At a recent seminar we were discussing rudeness in the workplace. A hand shot up. One of the participants lamented the unfriendly tone she notices in emails. What, she wanted to know, is going on with people who write emails that seem to be so rude.
Tone matters. And email writers often underestimate the tone their writing takes on. When you talk on the phone with a person, they hear inflection and other clues that help transmit the tone of your words. When you speak face-to-face with a person, he has all the visual clues from your facial expressions and body language to help understand the tone of your words. What can be said sarcastically in person, and therefore is understood to be joking, can seem downright rude when just the words are seen on the screen.
Studies have shown that if you write something you think is positive in tone, the recipient will think it is neutral in tone. And when you write a message that you think is neutral in tone, the recipient takes it as negative in tone.
The difficult thing for you, as the writer, is that you don’t hear the tone in your words when you are writing or when you read the words back to yourself silently. So, what do you do when you are writing a difficult email or responding to someone who has been rude and you don’t want to respond in kind? How do you protect your messages from being interpreted negatively?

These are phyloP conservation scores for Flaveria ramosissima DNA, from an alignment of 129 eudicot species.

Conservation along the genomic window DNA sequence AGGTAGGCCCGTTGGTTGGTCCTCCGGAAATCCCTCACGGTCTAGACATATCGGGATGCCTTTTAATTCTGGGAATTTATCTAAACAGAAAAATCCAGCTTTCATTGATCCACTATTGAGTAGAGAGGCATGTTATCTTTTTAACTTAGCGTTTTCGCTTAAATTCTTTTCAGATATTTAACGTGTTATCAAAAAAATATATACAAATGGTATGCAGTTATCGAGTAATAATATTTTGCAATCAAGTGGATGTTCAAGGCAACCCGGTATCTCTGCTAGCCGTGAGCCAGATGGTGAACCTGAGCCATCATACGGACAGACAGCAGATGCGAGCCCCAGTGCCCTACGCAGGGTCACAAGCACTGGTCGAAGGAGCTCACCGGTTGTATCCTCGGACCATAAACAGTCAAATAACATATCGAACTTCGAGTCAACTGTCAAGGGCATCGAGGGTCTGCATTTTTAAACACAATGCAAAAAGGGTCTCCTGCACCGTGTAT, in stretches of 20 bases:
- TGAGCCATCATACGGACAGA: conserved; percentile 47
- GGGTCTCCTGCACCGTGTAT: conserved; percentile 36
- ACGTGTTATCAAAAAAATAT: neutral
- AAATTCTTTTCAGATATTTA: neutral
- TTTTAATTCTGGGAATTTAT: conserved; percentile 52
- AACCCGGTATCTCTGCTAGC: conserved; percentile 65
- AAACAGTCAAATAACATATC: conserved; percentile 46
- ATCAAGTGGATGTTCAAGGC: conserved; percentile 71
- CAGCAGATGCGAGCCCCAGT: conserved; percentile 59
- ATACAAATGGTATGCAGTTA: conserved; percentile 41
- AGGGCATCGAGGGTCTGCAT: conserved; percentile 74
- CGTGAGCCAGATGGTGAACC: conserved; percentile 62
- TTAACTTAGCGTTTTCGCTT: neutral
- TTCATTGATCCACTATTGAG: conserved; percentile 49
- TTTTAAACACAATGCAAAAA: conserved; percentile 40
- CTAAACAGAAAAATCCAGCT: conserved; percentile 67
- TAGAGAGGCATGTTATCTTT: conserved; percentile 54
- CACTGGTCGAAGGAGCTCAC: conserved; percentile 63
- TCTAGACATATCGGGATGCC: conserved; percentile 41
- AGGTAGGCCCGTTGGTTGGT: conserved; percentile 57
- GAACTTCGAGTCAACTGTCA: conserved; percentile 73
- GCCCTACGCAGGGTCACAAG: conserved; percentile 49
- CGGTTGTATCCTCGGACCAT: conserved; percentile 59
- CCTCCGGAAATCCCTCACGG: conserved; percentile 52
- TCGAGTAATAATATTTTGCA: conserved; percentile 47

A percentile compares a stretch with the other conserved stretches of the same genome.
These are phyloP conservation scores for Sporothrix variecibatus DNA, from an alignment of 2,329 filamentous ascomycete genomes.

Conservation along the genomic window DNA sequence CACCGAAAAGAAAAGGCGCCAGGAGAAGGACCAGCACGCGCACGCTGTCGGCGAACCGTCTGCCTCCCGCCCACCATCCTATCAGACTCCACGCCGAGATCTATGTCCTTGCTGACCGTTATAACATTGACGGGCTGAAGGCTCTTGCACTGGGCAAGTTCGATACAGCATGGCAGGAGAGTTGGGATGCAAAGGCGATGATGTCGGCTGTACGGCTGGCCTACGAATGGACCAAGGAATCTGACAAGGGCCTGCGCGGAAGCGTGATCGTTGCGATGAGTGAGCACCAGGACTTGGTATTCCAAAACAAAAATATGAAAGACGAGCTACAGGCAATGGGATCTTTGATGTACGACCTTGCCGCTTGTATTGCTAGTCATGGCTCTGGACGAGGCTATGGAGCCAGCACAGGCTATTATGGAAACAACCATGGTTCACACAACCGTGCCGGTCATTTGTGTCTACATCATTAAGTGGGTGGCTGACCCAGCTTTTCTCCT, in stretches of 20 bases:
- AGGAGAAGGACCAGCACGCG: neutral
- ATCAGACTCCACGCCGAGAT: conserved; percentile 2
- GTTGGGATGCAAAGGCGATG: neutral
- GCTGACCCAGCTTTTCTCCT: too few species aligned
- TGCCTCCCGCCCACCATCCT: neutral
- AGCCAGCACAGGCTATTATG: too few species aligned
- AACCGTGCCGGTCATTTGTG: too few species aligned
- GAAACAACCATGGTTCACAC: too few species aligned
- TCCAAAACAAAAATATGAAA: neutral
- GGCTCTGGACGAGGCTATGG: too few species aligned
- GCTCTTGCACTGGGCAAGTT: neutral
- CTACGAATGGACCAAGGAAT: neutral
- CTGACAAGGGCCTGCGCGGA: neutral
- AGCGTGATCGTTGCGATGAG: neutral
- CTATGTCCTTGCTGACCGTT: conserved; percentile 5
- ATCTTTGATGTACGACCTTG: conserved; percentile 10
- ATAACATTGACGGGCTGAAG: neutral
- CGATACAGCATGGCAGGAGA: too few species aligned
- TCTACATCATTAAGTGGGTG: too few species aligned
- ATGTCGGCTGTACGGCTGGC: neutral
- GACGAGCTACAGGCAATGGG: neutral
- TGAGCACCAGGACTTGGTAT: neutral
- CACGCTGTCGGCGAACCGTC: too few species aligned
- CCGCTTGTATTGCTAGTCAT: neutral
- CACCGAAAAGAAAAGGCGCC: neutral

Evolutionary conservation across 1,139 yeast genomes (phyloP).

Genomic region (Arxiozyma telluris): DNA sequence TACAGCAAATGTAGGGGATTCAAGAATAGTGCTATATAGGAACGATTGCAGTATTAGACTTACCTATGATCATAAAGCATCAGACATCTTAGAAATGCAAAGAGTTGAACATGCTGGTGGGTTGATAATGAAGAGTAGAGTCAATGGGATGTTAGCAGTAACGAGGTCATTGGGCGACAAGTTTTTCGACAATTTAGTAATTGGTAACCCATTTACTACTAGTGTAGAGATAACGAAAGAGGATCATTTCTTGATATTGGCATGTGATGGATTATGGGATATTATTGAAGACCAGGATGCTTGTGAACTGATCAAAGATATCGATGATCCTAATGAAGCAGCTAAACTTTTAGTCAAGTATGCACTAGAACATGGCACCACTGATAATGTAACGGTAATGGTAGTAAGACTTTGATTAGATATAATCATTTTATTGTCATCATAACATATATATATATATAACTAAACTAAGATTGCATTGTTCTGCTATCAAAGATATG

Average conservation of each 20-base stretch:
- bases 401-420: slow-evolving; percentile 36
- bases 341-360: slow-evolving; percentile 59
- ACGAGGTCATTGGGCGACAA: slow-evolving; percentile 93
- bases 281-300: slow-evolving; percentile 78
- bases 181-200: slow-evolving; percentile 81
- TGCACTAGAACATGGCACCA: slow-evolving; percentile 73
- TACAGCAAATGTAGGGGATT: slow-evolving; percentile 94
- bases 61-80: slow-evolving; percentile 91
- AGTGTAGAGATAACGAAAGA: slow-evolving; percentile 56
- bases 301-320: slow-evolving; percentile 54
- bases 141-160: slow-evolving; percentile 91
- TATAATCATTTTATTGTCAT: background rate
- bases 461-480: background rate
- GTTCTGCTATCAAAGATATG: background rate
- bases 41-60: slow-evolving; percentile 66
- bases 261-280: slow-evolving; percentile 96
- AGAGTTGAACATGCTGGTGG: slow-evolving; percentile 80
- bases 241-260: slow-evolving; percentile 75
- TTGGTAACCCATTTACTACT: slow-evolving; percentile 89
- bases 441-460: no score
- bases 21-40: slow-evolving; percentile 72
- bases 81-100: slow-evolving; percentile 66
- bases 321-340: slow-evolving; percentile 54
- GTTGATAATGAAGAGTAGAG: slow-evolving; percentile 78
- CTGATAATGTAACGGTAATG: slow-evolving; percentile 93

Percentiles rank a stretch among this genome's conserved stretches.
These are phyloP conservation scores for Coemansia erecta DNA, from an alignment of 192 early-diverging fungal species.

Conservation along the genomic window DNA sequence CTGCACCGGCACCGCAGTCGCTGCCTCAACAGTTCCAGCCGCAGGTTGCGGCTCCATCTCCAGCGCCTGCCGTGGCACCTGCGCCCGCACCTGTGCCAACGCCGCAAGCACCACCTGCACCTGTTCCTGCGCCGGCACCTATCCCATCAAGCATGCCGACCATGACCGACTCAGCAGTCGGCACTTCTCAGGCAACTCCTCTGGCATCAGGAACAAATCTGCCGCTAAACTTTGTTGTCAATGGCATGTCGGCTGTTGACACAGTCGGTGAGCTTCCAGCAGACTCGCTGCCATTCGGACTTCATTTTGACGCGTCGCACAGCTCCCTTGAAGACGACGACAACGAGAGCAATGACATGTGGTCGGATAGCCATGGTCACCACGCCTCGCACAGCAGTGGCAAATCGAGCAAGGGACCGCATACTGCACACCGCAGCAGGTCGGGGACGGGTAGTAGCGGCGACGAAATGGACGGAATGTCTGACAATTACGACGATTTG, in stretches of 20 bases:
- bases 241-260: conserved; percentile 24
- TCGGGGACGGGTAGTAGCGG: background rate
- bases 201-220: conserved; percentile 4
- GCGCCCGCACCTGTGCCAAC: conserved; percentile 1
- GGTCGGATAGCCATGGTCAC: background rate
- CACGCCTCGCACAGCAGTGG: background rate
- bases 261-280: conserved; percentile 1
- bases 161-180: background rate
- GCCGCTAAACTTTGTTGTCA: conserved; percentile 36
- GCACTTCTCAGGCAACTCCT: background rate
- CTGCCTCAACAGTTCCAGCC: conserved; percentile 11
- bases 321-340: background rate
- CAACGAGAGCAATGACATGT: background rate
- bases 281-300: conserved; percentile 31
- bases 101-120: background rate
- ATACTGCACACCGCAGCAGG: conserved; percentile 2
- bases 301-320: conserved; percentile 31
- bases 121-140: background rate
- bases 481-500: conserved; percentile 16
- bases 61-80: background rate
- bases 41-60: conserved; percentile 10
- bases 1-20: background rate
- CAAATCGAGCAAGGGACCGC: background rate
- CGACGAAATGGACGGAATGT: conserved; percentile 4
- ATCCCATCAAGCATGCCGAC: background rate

First, control the urge to hit the send button immediately upon finishing that last sentence. Let it simmer for a few minutes, and then reread it to see if you need to tone it down a bit.
Second, when you are about to reread it, take it into an empty room, close the door, stay standing, and read it out loud. Not silently. When you read it out loud, you will hear the tone your words are conveying. If you simply read it silently, you won’t hear that tone.
Third, ask someone you trust to read the email before you send it. More than once, I’ve printed out a copy of an email I wanted to send and asked a colleague to read it to make sure I wasn’t inadvertently being negative or rude. Often it has come back to me with suggested edits that most likely saved me from sending a message with a tone I really didn’t want conveyed.
Finally, if you don’t think your email is hitting the right note or the issue is a complicated one, consider picking up the phone or setting up a meeting. You may want to add the audio and visual cues back into your communication.
Email is a great business communication tool especially for who, what, when, and where. Save the why for in-person or phone conversation. Like any technology it’s not the tool that is rude but how it’s used.
Peter Post is the author of “The Etiquette Advantage in Business.” For the past seven years he has been presenting the Emily Post Business Etiquette Seminar to corporations, non-profit and educational institutions, and government agencies. Email questions about business etiquette to him directly here.